Having a new baby is an exciting time of life but can bring many anxieties regarding the logistics of coming back to work after delivery. New mothers coming back to work after giving birth are faced with a multitude of questions, concerns, and uncertainties, including how they will continue breastfeeding their infant. Although a very personal parenting and health decision, the medical benefits of breastfeeding have been shown to cause fewer illnesses in children, reduced risk of asthma or allergies. After new moms decide they want to continue the breastfeeding relationship with their babies after going back to work, they may wonder what their rights are to do so in the workplace.
For employees considered “nonexempt” under the Fair Labor Standards Act (“FLSA”), meaning they are entitled to earn overtime pay, federal law requires a break time for mothers to express milk, and a location shielded from view other than a bathroom. Since the Affordable Care Act (“ACA”) was signed into law on March 23, 2010, section 7 of the FLSA was amended to require employers provide reasonable break time for an employee to express breast milk for one year after childbirth. See 29 C.F.R. 207(r). This law is also known as the “Break Time for Nursing Mothers Law.” Employers are also required to provide a place other than a bathroom that is shielded from view and free from intrusion from coworkers and the public. All employers are subject to the FLSA break requirement unless the employer can show that (1) they have 50 or fewer employees, and (2) compliance would pose an undue hardship.
In New Jersey breastfeeding is a protected act under the New Jersey Law Against Discrimination (“LAD”) (N.J.S.A. 10:5-2 et. seq.). On January 8, 2018, the LAD was amended to include all breastfeeding mothers (with no one-year time limitation as in the FLSA). It is now illegal for employers to refuse to hire, take adverse employment action and discriminate against an employee because of breastfeeding. Employers must also make available to the employee reasonable accommodations including reasonable break time each day and a suitable private location other than a toilet stall, in close proximity to the work area to allow the employee to express milk. N.J.S.A. 10:5-2(s). There is an exception if the employer can demonstrate that providing the accommodation would be an undue hardship on their business operations. Courts will examine the overall size of the business, number of employees, number and type of facilities, budget, type of operations, structure of workforce, cost of the accommodation needed, and the essential requirements of the job. Id.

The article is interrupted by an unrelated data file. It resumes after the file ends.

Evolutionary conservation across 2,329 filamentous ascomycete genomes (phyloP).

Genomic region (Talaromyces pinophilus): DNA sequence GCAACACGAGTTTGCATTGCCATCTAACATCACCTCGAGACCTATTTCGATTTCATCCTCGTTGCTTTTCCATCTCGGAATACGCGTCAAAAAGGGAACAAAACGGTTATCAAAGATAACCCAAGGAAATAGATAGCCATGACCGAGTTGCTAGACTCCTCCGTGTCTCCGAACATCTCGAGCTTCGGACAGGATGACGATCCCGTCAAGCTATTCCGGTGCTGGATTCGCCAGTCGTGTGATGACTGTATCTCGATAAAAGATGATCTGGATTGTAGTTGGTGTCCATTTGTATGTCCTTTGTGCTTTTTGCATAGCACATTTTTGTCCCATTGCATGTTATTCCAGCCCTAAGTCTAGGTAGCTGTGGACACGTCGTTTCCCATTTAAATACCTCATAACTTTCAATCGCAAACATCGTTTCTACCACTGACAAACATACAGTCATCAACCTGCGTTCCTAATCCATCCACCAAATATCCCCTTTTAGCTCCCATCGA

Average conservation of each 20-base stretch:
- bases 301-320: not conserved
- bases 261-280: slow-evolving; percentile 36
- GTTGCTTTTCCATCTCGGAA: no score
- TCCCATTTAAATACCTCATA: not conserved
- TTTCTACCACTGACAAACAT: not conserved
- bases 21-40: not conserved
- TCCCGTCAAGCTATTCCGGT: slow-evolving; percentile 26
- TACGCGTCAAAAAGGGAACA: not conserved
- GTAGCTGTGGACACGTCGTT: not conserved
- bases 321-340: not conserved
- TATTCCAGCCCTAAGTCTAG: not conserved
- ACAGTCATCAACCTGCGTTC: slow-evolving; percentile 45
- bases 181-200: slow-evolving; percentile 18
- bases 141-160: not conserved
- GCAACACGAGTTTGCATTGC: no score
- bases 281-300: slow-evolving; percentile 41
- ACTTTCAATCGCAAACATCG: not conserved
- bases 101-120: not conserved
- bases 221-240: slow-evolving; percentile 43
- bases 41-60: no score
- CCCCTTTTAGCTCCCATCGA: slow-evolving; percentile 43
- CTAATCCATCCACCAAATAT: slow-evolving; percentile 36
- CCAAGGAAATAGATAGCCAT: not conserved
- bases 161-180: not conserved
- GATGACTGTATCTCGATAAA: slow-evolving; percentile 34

In passing the amendment to LAD to include nursing mothers, New Jersey legislators recognized the significant benefits of breastfeeding, and sought to protect women from being harassed, fired or restricted from expressing milk. Breastfeeding mothers have the right to pump in a private, suitable location during the workday, and must not be relegated to a toilet stall. Restrooms are not always sanitary, they do not have a comfortable location to sit and allow for let down and milk flow, and there is often no access to an electrical outlet to plug in a breast pump.
“Reasonable break time” is undefined by the statute and leaves open the question of how long is too long to express milk or pump? Often the process of retrieving the pump, relocating to the designated lactation area, plugging in and setting up, allowing for letdown, and then drawing the milk can take longer than 15 minutes, and can sometimes take as long as a half hour. The federal law recognizes that the amount of time it takes to express milk may differ for every mother, and the frequency of breaks will vary.
If you are a breastfeeding mother going back to work after parental leave, you should talk to your supervisor in advance about an appropriate location to either breastfeed or pump, the anticipated frequency and duration of breaks, and an appropriate location to store milk.
If you have been wrongfully terminated or retaliated against for being a breastfeeding mother, it is time to contact us. Call the attorneys at Mashel Law, LLC at (732) 536-6161 or fill out the contact form on this page for immediate help.